The University of Connecticut's first Startup Weekend attracted talented men and women of all ages to the campus to accomplish a remarkable feat: turning the seed of a business plan into a viable company – in only 54 hours.
They had help - 20 mentors, entrepreneurs, graphic designers, software developers and other professionals from throughout the state. Some of these professionals helped design logos and build Web sites. Others critiqued business plans and challenged students to question and critique their own work.
The unique blend of ambition, education and kismet makes Startup Weekend unique among business plan competitions as attendees experience the trajectory of building a start-up company in microcosm by brainstorming, developing and pitching business plans - all in one weekend.
Those who attended the UConn conference - Connecticut’s third, following a Hartford and a New Haven convention - were each allowed 60 seconds to pitch a business plan early Friday evening, then vote on their favorite pitches. The entrepreneurs behind the 13 highest-ranked ideas formed teams with other attendees - many of whom they were meeting for the first time.
Immediately after coming together, the teams began preparing for the final competition - five minutes to pitch their business plan to a panel of judges.
Mentors spent Friday night, Saturday and most of the day Sunday meeting with each of the 13 groups, offering their expert advice. Teasing out the perfect business model required a lot of back-and-forth discussion between the mentors and team members.
UConn students won two of the three grand prizes for ideas including Sobrio, an application that connects intoxicated students with sober drivers, and Platforum, a mobile forum-consolidation app.
Andrew Jorgensen, a UConn senior who worked on Platforum, said that the mentors helped them consider other options that helped make their product more efficient.
“You always have to attack a problem from every possible angle and it's really important to take in other peoples perspectives,” Jorgensen said.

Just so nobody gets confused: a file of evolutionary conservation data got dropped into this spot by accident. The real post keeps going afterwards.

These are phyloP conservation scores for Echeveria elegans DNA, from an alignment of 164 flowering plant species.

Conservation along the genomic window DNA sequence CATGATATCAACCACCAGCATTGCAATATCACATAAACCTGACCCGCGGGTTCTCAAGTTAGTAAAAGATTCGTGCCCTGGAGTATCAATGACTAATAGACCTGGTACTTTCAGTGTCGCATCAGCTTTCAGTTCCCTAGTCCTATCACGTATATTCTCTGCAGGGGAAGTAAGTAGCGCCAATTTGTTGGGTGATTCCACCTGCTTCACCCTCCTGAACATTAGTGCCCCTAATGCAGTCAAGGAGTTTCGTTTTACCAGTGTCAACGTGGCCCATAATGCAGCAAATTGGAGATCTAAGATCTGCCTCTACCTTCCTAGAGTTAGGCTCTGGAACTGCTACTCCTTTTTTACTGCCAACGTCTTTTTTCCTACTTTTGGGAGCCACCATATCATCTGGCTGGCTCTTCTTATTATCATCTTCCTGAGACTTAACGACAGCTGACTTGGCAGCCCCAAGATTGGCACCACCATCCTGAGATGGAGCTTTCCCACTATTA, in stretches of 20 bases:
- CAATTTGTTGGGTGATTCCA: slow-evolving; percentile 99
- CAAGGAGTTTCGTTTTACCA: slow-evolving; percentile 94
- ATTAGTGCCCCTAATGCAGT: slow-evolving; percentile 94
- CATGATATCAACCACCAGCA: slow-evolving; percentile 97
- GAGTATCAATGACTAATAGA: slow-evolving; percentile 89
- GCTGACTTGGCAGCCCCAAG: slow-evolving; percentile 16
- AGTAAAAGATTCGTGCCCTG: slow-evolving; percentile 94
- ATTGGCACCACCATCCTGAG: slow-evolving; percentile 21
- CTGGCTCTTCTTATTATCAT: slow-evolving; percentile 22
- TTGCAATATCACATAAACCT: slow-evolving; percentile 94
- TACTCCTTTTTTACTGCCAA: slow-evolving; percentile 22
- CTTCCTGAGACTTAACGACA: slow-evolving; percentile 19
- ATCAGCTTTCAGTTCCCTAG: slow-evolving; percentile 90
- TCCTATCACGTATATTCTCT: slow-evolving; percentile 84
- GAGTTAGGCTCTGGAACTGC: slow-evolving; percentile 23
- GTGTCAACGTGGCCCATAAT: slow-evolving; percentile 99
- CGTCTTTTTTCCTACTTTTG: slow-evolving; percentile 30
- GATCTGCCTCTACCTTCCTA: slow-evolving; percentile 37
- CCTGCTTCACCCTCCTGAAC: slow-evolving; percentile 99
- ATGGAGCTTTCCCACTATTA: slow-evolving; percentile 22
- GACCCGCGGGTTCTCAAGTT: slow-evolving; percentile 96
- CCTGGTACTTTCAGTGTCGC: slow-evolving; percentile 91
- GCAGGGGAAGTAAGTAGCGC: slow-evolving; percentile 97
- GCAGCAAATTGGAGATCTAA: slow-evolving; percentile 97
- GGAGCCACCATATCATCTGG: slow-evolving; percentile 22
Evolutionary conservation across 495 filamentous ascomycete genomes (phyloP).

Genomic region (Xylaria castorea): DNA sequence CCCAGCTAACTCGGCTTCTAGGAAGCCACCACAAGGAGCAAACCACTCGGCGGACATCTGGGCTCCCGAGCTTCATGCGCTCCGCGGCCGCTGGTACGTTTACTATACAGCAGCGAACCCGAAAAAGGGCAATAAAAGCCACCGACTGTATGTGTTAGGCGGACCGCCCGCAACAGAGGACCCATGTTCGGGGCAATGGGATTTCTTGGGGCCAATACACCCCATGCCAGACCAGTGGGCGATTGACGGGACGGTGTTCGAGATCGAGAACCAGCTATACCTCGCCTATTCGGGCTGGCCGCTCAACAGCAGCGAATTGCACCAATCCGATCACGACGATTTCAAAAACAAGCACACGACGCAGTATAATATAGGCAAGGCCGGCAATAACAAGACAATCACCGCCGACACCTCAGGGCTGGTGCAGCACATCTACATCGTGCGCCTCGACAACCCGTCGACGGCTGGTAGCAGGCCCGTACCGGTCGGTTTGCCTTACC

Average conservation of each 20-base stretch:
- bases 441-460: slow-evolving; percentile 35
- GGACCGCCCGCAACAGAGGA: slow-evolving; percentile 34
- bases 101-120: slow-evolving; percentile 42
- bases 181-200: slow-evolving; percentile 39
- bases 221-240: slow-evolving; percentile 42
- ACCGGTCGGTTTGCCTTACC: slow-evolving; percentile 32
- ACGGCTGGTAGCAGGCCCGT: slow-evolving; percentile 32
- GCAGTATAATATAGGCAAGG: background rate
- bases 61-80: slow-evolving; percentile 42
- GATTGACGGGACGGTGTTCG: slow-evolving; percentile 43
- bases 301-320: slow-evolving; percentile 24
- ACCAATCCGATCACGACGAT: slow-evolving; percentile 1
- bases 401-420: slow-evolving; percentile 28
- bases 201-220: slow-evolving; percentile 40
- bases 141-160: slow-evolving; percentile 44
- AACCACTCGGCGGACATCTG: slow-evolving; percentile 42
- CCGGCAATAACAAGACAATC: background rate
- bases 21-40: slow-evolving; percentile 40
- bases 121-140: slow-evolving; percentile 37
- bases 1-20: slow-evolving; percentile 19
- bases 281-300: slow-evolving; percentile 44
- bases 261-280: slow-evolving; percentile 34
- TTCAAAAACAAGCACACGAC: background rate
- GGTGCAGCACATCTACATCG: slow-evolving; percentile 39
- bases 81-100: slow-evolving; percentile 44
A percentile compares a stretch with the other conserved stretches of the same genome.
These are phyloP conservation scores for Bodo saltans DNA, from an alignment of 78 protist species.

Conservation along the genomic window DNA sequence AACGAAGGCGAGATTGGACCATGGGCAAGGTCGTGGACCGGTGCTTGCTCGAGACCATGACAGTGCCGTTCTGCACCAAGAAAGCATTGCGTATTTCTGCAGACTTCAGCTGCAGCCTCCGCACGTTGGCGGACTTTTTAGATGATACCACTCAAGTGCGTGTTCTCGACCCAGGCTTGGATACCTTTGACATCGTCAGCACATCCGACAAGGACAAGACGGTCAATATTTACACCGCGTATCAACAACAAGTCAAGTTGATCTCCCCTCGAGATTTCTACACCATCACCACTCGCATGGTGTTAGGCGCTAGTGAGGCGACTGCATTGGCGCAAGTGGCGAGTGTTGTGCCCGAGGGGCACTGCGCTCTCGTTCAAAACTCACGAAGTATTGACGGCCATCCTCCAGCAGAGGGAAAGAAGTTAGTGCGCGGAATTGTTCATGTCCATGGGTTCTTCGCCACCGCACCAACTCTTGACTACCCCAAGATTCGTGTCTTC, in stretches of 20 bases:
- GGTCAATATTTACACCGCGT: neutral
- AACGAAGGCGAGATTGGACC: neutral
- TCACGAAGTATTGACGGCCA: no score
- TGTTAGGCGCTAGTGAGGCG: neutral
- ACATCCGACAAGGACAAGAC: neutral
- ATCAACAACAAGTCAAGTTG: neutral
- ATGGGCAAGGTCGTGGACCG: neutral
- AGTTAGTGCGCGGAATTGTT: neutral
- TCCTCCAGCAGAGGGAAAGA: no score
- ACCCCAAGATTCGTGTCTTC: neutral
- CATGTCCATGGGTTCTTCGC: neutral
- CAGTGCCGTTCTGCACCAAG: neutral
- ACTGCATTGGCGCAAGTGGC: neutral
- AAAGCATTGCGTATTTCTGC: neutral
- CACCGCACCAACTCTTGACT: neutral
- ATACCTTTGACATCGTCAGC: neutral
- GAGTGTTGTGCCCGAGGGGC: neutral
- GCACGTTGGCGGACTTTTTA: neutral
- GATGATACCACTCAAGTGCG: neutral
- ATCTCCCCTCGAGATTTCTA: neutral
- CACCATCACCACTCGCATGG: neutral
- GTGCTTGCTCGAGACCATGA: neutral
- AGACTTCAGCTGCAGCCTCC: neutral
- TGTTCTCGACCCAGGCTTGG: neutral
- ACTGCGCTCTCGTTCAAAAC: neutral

“There was a lot of practicing that went on. There was a lot of behind-the-scenes work, getting those numbers, getting verification,” Hemal Shah, the creator of Platforum, said.
On Sunday night, each of the 13 groups had five minutes to pitch their idea to a panel of five judges - including Kevin Bouley, the president and CEO of Tolland-based Nerac, Inc., and Mary Anne Rooke, director of the Technology Incubation Forum at UConn’s Avery Point campus.
Shah began his pitch with a question.
“Raise your hand if you’ve ever done a google search to find an answer to your problem,” Shah, said.
Every hand in the audience went up.
He then went on to explain that for every question typed into google, three of the top four results are forums - online communities where experienced users answer questions posed by novices.
Shah then outlined his company’s plan: to aggregate about 200,000 of the most highly-trafficked forums and make them accessible through a user-friendly mobile app interface.
The judges’ immediately zeroed in on the financial details, asking Shah to clarify how much money he expected the venture to earn - and how quickly he expected it to break even.
Each grand prize winner received $250 and the promise of server space and hardware from Softlayer, a company that provides Internet hosting. The winners can use this server space to host their Web sites and their company servers.
Shah said he is already planning to continue with Platforum, and had begun securing partners and investors.
Two other UConn students, Mike Parelli and Adam Boyajian, pitched an idea called Busses2, a company that began when the pair and some friends booked a fleet of buses to carry UConn students attending the electronic music festival Dayglow to and from the XL Center.
That first event was a success - but it required a lot of legwork.
“We were handing out wristbands in the library - we were stuffing cash into envelopes,” Parelli said.
Busses2 is already planning to sell bus tickets to Rutgers University students for an upcoming concert.
Eric Knight, the founder of Remarkable Technologies and one of the organizers of Startup Weekend UConn, said that providing guidance to talented young people is a personal priority - which is why he volunteered as a mentor.
“My goal is to listen and help shape their raw ideas into something that would be marketable,” Knight said.
Knight, who is a UConn alumnus, said that he also cherishes the student connection at events like Startup Weekend.
“When I get the opportunity to provide inspiration to wonderfully talented young entrepreneurs, I will move mountains in my schedule to be a part of it,” Knight said.
Startup Weekend is a global non-profit organization funded by the Hoffman Foundation. According to Danny Briere, the Connecticut liaison with Startup America, the organization is planning another Startup Weekend in Stamford, but has yet to release a date or location.